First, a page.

The company would now assist its employees and local stakeholders during a transition period as it reduces its level of activities in Ecuador in the coming months.
Kinross' decision to stop the development of FDN would result in a charge of about $720-million in the second quarter. Of this, about $700-million was expected to be noncash, reflecting the company's entire net carrying value of the FDN project, and about $20-million in accrued severance and closure costs.
Kinross took a $3.2-billion charge related to its Tasiast mine, in Mauritania, and the Chirano gold mine, in Ghana, both of which were acquired in the company's $7.1-billion takeover of Red Back Mining in 2010. It previously wrote down $2.94-billion in goodwill related to the two mines.
Kinross also announced on Monday that it had extended the maturity dates of its $1.5-billion revolving credit facility and $1-billion term loan. The credit facility was extended by one year to August 10, 2018, and the term loan was extended by two years to August 10, 2017.
The term loan had no mandatory amortisation payments and with these extensions having been completed, the company had no debt maturities before 2016 and only regular principal amortisation payments on the remaining $170-million balance of the Kupol term loan.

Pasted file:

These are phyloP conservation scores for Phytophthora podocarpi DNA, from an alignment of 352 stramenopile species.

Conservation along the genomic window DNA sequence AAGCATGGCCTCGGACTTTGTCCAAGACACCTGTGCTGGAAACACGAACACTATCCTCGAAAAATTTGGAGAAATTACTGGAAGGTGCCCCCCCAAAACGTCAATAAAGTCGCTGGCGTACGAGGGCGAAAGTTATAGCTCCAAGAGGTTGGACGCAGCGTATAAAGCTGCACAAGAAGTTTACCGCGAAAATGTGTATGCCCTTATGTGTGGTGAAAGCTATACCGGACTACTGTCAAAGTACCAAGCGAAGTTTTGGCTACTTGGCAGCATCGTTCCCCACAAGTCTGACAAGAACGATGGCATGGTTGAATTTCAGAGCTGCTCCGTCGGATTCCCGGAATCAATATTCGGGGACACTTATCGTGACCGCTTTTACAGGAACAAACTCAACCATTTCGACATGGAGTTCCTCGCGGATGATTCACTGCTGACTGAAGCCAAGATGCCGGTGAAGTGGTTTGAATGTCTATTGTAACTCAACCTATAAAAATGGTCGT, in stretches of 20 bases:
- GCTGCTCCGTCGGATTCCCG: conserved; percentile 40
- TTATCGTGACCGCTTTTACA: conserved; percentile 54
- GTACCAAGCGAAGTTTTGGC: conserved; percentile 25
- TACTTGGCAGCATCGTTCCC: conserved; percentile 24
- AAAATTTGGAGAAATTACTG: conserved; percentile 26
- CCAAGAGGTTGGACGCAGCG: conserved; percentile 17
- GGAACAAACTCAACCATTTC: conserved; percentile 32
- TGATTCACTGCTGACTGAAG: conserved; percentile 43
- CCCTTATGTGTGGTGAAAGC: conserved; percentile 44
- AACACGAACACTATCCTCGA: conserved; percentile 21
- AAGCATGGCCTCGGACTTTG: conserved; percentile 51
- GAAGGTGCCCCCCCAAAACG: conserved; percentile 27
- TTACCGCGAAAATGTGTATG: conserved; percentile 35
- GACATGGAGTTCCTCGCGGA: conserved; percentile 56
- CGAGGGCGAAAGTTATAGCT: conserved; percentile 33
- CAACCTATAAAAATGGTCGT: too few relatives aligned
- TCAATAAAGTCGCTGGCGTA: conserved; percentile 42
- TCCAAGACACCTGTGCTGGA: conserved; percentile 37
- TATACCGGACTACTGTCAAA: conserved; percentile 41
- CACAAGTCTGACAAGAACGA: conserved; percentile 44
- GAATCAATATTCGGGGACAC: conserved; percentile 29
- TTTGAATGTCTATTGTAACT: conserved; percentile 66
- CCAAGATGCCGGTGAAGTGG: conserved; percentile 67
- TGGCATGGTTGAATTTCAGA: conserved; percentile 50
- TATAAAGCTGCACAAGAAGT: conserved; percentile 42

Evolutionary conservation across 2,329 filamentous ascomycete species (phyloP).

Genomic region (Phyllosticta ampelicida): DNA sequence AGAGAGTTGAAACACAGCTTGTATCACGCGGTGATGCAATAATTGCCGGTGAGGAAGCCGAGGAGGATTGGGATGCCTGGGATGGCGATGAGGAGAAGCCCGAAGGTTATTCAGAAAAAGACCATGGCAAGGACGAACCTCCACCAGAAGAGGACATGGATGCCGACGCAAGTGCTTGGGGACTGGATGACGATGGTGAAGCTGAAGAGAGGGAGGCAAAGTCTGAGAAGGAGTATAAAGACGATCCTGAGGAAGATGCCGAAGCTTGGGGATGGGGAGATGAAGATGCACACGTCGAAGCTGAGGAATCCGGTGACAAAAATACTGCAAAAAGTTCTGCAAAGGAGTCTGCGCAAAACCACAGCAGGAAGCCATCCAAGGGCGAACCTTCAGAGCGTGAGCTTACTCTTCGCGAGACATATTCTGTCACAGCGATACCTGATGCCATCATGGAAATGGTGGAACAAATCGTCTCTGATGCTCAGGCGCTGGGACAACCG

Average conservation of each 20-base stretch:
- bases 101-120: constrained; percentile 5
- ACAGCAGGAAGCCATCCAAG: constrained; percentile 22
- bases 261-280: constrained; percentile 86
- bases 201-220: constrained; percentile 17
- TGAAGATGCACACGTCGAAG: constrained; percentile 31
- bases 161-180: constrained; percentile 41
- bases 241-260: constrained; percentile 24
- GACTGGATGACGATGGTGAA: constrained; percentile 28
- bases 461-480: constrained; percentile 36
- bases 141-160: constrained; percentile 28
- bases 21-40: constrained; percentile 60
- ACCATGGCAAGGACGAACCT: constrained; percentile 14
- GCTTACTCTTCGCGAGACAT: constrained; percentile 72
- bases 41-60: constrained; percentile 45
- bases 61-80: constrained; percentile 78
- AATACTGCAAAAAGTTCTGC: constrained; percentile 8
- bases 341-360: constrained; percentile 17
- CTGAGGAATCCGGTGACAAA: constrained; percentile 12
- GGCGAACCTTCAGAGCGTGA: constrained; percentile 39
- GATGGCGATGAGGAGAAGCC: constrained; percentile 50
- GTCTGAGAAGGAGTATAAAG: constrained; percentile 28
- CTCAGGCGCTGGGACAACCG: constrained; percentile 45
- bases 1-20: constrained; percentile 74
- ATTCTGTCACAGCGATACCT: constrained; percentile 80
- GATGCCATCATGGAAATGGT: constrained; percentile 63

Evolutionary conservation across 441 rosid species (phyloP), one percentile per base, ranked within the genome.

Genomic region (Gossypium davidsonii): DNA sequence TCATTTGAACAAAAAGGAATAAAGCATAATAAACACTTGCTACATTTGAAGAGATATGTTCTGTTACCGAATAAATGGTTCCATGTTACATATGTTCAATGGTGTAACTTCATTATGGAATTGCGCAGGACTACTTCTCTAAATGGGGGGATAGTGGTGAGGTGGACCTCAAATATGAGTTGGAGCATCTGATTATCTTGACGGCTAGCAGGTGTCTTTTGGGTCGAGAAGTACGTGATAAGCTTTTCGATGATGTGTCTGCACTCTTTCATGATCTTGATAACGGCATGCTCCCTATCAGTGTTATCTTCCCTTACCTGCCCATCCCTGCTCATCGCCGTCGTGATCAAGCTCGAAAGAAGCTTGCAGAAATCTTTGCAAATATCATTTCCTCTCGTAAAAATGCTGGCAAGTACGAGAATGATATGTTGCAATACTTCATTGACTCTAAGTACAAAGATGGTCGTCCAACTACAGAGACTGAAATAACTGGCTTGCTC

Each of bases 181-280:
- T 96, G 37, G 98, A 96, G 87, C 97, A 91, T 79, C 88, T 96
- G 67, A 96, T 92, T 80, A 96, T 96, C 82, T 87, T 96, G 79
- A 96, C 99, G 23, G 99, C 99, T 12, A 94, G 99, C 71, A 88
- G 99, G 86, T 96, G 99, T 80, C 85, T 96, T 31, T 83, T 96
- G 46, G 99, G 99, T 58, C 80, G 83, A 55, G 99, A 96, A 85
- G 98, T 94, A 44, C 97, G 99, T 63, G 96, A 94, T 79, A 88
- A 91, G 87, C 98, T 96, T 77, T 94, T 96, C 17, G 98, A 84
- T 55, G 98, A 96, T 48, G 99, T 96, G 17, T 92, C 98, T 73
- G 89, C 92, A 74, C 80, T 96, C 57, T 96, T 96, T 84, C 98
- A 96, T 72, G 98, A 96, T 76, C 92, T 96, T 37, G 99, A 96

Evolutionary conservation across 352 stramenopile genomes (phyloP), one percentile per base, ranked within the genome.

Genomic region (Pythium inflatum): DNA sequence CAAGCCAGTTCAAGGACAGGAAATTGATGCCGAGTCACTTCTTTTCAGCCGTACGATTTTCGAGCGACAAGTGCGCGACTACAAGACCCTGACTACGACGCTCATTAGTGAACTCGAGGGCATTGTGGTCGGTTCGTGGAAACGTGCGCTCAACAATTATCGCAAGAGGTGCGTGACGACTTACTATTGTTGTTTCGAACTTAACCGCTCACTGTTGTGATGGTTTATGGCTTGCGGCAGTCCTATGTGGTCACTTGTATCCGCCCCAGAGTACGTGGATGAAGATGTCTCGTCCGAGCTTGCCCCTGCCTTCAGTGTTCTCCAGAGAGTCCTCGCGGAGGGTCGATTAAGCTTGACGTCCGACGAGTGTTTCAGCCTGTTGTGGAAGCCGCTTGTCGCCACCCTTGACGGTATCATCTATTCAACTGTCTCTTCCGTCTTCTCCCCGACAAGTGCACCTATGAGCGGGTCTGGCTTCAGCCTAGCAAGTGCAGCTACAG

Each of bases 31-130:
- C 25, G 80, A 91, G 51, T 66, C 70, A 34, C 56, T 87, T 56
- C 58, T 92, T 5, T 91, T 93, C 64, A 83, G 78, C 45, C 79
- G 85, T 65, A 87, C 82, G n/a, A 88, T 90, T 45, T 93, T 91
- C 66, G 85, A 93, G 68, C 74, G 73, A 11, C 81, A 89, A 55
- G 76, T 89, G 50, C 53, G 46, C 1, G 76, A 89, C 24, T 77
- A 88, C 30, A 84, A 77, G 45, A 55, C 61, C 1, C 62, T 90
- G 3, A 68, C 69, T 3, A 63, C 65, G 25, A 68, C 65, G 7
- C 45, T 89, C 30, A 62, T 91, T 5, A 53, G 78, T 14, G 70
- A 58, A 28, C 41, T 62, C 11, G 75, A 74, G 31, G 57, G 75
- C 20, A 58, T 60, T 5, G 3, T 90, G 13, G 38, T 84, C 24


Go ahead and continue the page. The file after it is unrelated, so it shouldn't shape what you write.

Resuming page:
Codelco could take over from Kinross in Ecuador
17 June 2013
Chile's Codelco, the world's largest copper producer, is the runner up for taking over Kinross Gold's Fruta del Norte project, the largest gold deposit in Ecuador, after the Canadian miner abandoned the endeavour last week because it was unable to reach an agreement with local authorities.
According to Ecuador's official news agency, Andes (in Spanish), the country's administration is looking forward to August 1, the day Kinross' concession expires, as it wants to hit the gas pedal on the mine construction.
Although the South American country has several alternatives from which to choose in order to proceed with Fruta del Norte, sources quoted by Andes believe that Chile's Codelco will be the chosen option, as the copper giant is already involved in the Ecuadorian mining sector.
In November 2011, Codelco and Ecuador's National Mining Company (ENAMI EP) signed an agreement to explore that country's copper potential, which could be as high as $200 billion in untapped deposits. Under the agreement, Codelco agreed to invest between $10 million and $30 million in Ecuador before 2015.
By mid-2012 the Chilean copper titan had already invested $3.5 million in basic exploration of 20 prospects. Codelco is also working with ENAMI EP to develop the touted Junin copper deposit, in the northern region.
Failing that, Ecuador might hire a third party to develop and exploit the resource. That company would have very limited rights over the total revenue coming from the mine, as described in the recently approved mining law.
By the end of last year, Fruta del Norte had 6.715 million ounces of proven and probable reserves of gold, as well as 67,000 ounces of measured and indicated gold resources. Silver resources were estimated at 9 million ounces with measured and indicated resources totalling 1.412 million ounces of silver.